Depending on whether both routes of this hike are currently open or not, it may be that the return to Pico Arieiro is exactly the same as the outbound hike. However if both are open, we can explore the other route on the way back.
We return along the platforms and down the switchbacks to the hut, and back to where the paths joined. Here, instead of going through the tunnel, we follow the path to the left to take this time the easterly route. This path starts off fairly level, heading southeast, but soon starts to climb around the shoulder of Pico do Gato.
The path climbs steeply to 1720m and then just as steeply drops down again, curving round to the right and providing great panoramas of the side of Arieiro and the unusual rock formations along the way. After reaching a low point of 1540m, the path then climbs back up to the junction of the paths and passes back through the first tunnel, before the long long climb back up the steps to Pico Arieiro where the hike started.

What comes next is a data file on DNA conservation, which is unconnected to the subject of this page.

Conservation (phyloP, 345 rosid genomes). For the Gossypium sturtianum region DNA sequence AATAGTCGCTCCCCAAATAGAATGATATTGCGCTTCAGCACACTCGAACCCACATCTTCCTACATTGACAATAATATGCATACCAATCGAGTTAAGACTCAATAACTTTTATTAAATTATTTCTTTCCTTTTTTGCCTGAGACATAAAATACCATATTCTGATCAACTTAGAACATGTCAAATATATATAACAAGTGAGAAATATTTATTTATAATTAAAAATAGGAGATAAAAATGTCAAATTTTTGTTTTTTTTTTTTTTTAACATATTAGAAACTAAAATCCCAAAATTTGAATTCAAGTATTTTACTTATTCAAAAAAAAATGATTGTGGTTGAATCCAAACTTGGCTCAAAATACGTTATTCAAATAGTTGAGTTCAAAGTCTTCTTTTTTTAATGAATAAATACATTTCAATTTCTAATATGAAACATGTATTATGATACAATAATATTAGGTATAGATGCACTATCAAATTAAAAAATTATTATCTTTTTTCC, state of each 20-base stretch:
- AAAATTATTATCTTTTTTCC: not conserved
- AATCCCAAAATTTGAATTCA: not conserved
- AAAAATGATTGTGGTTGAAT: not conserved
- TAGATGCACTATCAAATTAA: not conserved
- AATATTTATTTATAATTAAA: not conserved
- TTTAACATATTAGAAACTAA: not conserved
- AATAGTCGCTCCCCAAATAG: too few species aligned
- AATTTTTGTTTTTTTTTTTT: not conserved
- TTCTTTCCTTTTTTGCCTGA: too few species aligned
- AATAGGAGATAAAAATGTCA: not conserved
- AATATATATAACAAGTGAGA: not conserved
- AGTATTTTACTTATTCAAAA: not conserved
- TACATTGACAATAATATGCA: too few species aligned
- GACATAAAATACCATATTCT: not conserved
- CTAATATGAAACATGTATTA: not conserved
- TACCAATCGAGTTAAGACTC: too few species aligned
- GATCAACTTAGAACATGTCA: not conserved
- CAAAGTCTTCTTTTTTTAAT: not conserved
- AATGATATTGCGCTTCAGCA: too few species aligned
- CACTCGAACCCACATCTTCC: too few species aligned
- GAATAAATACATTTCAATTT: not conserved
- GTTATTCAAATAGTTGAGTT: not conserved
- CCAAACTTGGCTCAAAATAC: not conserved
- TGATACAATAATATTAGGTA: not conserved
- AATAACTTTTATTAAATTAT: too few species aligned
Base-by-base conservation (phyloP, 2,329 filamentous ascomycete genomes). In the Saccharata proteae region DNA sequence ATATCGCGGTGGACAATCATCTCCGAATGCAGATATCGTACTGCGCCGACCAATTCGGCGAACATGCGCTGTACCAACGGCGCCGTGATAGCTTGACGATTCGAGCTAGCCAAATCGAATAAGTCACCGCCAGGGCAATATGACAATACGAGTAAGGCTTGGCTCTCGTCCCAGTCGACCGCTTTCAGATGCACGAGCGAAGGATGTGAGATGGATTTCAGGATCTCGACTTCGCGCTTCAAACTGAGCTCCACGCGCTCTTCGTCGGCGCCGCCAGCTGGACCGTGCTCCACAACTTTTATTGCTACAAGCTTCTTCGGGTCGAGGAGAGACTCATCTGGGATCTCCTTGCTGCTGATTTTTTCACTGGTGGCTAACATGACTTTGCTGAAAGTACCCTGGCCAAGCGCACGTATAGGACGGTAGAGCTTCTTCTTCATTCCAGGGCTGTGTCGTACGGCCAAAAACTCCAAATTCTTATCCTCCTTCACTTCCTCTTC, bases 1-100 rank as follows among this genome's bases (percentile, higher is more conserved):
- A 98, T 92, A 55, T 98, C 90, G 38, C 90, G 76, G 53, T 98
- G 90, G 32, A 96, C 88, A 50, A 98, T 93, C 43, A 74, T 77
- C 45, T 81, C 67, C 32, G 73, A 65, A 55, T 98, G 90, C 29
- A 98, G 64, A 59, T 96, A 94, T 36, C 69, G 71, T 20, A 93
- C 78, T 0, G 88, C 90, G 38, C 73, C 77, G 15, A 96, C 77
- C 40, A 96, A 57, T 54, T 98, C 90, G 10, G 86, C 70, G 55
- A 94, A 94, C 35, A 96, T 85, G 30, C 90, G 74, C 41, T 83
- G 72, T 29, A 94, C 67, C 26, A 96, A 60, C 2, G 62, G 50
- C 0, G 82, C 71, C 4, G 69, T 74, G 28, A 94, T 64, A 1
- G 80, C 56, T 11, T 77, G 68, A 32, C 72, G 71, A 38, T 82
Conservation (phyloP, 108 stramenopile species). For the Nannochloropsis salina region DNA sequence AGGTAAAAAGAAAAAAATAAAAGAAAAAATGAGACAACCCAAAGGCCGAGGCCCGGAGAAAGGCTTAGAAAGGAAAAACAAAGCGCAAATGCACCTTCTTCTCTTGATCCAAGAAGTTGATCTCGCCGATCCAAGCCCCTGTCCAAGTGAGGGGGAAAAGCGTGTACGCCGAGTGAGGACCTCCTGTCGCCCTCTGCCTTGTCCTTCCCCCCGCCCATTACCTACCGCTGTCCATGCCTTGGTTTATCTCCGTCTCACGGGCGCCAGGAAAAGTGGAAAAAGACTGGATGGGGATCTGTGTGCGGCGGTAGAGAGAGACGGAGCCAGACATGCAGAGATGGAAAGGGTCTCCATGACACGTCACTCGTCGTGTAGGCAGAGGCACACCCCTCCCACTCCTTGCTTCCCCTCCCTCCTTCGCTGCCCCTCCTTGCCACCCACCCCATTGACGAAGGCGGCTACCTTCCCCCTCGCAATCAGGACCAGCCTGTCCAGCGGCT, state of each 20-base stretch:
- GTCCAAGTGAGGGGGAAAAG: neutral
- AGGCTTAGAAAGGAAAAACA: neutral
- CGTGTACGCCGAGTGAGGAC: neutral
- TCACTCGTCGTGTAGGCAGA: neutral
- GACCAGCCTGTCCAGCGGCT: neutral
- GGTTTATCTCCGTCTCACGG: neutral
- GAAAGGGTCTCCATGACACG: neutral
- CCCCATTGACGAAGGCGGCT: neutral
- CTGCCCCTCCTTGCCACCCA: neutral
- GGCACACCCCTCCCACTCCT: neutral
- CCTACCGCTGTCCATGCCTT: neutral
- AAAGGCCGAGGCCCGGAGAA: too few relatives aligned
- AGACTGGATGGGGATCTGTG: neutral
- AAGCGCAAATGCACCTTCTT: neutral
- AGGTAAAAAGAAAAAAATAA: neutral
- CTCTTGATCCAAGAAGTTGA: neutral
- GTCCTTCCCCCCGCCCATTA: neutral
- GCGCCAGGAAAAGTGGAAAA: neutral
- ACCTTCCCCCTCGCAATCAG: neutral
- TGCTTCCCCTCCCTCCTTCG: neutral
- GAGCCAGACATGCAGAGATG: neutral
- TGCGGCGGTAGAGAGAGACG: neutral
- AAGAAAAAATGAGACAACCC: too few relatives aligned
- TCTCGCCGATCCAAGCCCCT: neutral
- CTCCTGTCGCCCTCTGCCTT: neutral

The following are the coordinates for waypoints along this route, obtained from GPS. They can be used either in another
GPS, or along with a map, to provide additional references if necessary.
Latitude Longitude Altitude(m) Pico do Arieiro N 32°44'08.5 W016°55'43.3 1822 Lookout1 N 32°44'21.3 W016°56'00.6 1745 Lookout2 N 32°44'21.0 W016°56'12.8 1731 Tunnel1 N 32°44'25.6 W016°56'21.4 1680 Fork N 32°44'34.8 W016°56'18.0 1572 Tunnel2 N 32°44'43.2 W016°56'15.4 1582 Tunnel3 N 32°44'54.4 W016°56'20.7 1580 Tunnel4 N 32°45'13.1 W016°56'18.6 1602 Hut N 32°45'37.3 W016°56'29.5 1769 Pico Ruivo N 32°45'31.7 W016°56'33.4 1867
There are some more details (in German) and lots of photos of this hike at marcatweb.de.
There is also an alternative, much shorter and much easier route to the top of Pico Arieiro, reached by driving up from the Sao Vicente side. From here it's just around half an hour up to the summit and half an hour back down again.
Another alternative requires spending the night at the Pico Ruivo hut and on the following day continuing westwards over the Boca das Torrinhas to finish at Boca do Encumeada. This adds about another 4-5 hours and a long descent down to around 1000m.